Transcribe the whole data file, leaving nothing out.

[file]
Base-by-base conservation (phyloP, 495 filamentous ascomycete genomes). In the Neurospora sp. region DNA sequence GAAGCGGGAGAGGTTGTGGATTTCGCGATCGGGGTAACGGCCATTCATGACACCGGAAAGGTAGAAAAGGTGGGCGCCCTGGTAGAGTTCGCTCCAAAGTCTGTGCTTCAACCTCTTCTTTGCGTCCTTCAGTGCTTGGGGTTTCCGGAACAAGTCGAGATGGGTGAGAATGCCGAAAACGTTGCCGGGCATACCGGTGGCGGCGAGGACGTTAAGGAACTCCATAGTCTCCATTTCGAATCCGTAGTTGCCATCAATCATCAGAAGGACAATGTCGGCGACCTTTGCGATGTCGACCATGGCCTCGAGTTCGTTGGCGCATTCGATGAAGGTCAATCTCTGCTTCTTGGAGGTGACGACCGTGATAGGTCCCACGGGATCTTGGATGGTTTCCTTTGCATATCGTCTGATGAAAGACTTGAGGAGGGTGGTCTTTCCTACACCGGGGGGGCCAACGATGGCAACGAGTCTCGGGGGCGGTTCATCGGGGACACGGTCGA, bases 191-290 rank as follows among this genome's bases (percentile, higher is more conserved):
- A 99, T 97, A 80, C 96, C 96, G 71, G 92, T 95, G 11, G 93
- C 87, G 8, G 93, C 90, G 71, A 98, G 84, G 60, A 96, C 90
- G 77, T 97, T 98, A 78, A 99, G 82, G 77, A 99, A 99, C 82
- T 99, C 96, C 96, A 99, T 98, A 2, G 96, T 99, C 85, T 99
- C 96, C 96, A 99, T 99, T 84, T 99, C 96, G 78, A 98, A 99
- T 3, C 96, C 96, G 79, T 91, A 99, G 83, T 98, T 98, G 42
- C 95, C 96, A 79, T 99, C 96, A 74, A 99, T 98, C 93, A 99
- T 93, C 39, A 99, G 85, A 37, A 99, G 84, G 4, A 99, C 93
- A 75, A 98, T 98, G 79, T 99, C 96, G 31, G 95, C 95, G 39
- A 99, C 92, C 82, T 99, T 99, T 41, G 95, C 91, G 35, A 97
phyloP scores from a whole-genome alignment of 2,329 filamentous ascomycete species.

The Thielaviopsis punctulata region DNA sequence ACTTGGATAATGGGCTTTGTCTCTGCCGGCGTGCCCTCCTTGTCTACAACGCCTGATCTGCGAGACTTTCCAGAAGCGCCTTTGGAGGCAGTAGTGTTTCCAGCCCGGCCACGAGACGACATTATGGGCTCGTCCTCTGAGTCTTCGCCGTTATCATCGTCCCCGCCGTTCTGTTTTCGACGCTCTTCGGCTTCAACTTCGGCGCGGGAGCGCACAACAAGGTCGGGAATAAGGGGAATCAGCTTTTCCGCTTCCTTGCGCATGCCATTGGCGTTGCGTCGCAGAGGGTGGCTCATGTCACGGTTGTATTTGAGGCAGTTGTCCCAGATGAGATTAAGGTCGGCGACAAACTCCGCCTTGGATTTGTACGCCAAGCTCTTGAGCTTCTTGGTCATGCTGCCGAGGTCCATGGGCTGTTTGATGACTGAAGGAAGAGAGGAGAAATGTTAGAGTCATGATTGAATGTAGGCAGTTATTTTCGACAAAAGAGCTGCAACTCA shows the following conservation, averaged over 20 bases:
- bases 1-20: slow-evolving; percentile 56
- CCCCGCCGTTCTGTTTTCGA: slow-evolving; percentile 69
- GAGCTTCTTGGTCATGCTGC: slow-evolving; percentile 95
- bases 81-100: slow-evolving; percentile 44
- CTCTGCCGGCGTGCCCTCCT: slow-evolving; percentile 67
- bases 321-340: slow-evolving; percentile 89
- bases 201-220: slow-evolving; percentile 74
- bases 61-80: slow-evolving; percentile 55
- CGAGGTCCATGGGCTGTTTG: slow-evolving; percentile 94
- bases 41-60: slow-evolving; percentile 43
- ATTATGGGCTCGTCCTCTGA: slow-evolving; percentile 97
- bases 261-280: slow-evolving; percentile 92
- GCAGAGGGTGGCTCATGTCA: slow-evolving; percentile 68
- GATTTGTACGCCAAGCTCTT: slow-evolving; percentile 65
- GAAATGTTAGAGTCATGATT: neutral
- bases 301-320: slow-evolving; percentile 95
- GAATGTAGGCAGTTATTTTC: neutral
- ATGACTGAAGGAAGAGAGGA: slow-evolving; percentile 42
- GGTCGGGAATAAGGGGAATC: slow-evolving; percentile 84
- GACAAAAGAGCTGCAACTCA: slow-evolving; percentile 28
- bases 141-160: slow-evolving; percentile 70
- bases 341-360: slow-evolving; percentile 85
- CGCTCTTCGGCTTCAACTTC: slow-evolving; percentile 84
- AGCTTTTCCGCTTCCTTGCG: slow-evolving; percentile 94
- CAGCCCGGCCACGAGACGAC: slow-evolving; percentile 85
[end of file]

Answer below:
Base-by-base conservation (phyloP, 495 filamentous ascomycete genomes). In the Neurospora sp. region DNA sequence GAAGCGGGAGAGGTTGTGGATTTCGCGATCGGGGTAACGGCCATTCATGACACCGGAAAGGTAGAAAAGGTGGGCGCCCTGGTAGAGTTCGCTCCAAAGTCTGTGCTTCAACCTCTTCTTTGCGTCCTTCAGTGCTTGGGGTTTCCGGAACAAGTCGAGATGGGTGAGAATGCCGAAAACGTTGCCGGGCATACCGGTGGCGGCGAGGACGTTAAGGAACTCCATAGTCTCCATTTCGAATCCGTAGTTGCCATCAATCATCAGAAGGACAATGTCGGCGACCTTTGCGATGTCGACCATGGCCTCGAGTTCGTTGGCGCATTCGATGAAGGTCAATCTCTGCTTCTTGGAGGTGACGACCGTGATAGGTCCCACGGGATCTTGGATGGTTTCCTTTGCATATCGTCTGATGAAAGACTTGAGGAGGGTGGTCTTTCCTACACCGGGGGGGCCAACGATGGCAACGAGTCTCGGGGGCGGTTCATCGGGGACACGGTCGA, bases 191-290 rank as follows among this genome's bases (percentile, higher is more conserved):
- A 99, T 97, A 80, C 96, C 96, G 71, G 92, T 95, G 11, G 93
- C 87, G 8, G 93, C 90, G 71, A 98, G 84, G 60, A 96, C 90
- G 77, T 97, T 98, A 78, A 99, G 82, G 77, A 99, A 99, C 82
- T 99, C 96, C 96, A 99, T 98, A 2, G 96, T 99, C 85, T 99
- C 96, C 96, A 99, T 99, T 84, T 99, C 96, G 78, A 98, A 99
- T 3, C 96, C 96, G 79, T 91, A 99, G 83, T 98, T 98, G 42
- C 95, C 96, A 79, T 99, C 96, A 74, A 99, T 98, C 93, A 99
- T 93, C 39, A 99, G 85, A 37, A 99, G 84, G 4, A 99, C 93
- A 75, A 98, T 98, G 79, T 99, C 96, G 31, G 95, C 95, G 39
- A 99, C 92, C 82, T 99, T 99, T 41, G 95, C 91, G 35, A 97
phyloP scores from a whole-genome alignment of 2,329 filamentous ascomycete species.

The Thielaviopsis punctulata region DNA sequence ACTTGGATAATGGGCTTTGTCTCTGCCGGCGTGCCCTCCTTGTCTACAACGCCTGATCTGCGAGACTTTCCAGAAGCGCCTTTGGAGGCAGTAGTGTTTCCAGCCCGGCCACGAGACGACATTATGGGCTCGTCCTCTGAGTCTTCGCCGTTATCATCGTCCCCGCCGTTCTGTTTTCGACGCTCTTCGGCTTCAACTTCGGCGCGGGAGCGCACAACAAGGTCGGGAATAAGGGGAATCAGCTTTTCCGCTTCCTTGCGCATGCCATTGGCGTTGCGTCGCAGAGGGTGGCTCATGTCACGGTTGTATTTGAGGCAGTTGTCCCAGATGAGATTAAGGTCGGCGACAAACTCCGCCTTGGATTTGTACGCCAAGCTCTTGAGCTTCTTGGTCATGCTGCCGAGGTCCATGGGCTGTTTGATGACTGAAGGAAGAGAGGAGAAATGTTAGAGTCATGATTGAATGTAGGCAGTTATTTTCGACAAAAGAGCTGCAACTCA shows the following conservation, averaged over 20 bases:
- bases 1-20: slow-evolving; percentile 56
- CCCCGCCGTTCTGTTTTCGA: slow-evolving; percentile 69
- GAGCTTCTTGGTCATGCTGC: slow-evolving; percentile 95
- bases 81-100: slow-evolving; percentile 44
- CTCTGCCGGCGTGCCCTCCT: slow-evolving; percentile 67
- bases 321-340: slow-evolving; percentile 89
- bases 201-220: slow-evolving; percentile 74
- bases 61-80: slow-evolving; percentile 55
- CGAGGTCCATGGGCTGTTTG: slow-evolving; percentile 94
- bases 41-60: slow-evolving; percentile 43
- ATTATGGGCTCGTCCTCTGA: slow-evolving; percentile 97
- bases 261-280: slow-evolving; percentile 92
- GCAGAGGGTGGCTCATGTCA: slow-evolving; percentile 68
- GATTTGTACGCCAAGCTCTT: slow-evolving; percentile 65
- GAAATGTTAGAGTCATGATT: neutral
- bases 301-320: slow-evolving; percentile 95
- GAATGTAGGCAGTTATTTTC: neutral
- ATGACTGAAGGAAGAGAGGA: slow-evolving; percentile 42
- GGTCGGGAATAAGGGGAATC: slow-evolving; percentile 84
- GACAAAAGAGCTGCAACTCA: slow-evolving; percentile 28
- bases 141-160: slow-evolving; percentile 70
- bases 341-360: slow-evolving; percentile 85
- CGCTCTTCGGCTTCAACTTC: slow-evolving; percentile 84
- AGCTTTTCCGCTTCCTTGCG: slow-evolving; percentile 94
- CAGCCCGGCCACGAGACGAC: slow-evolving; percentile 85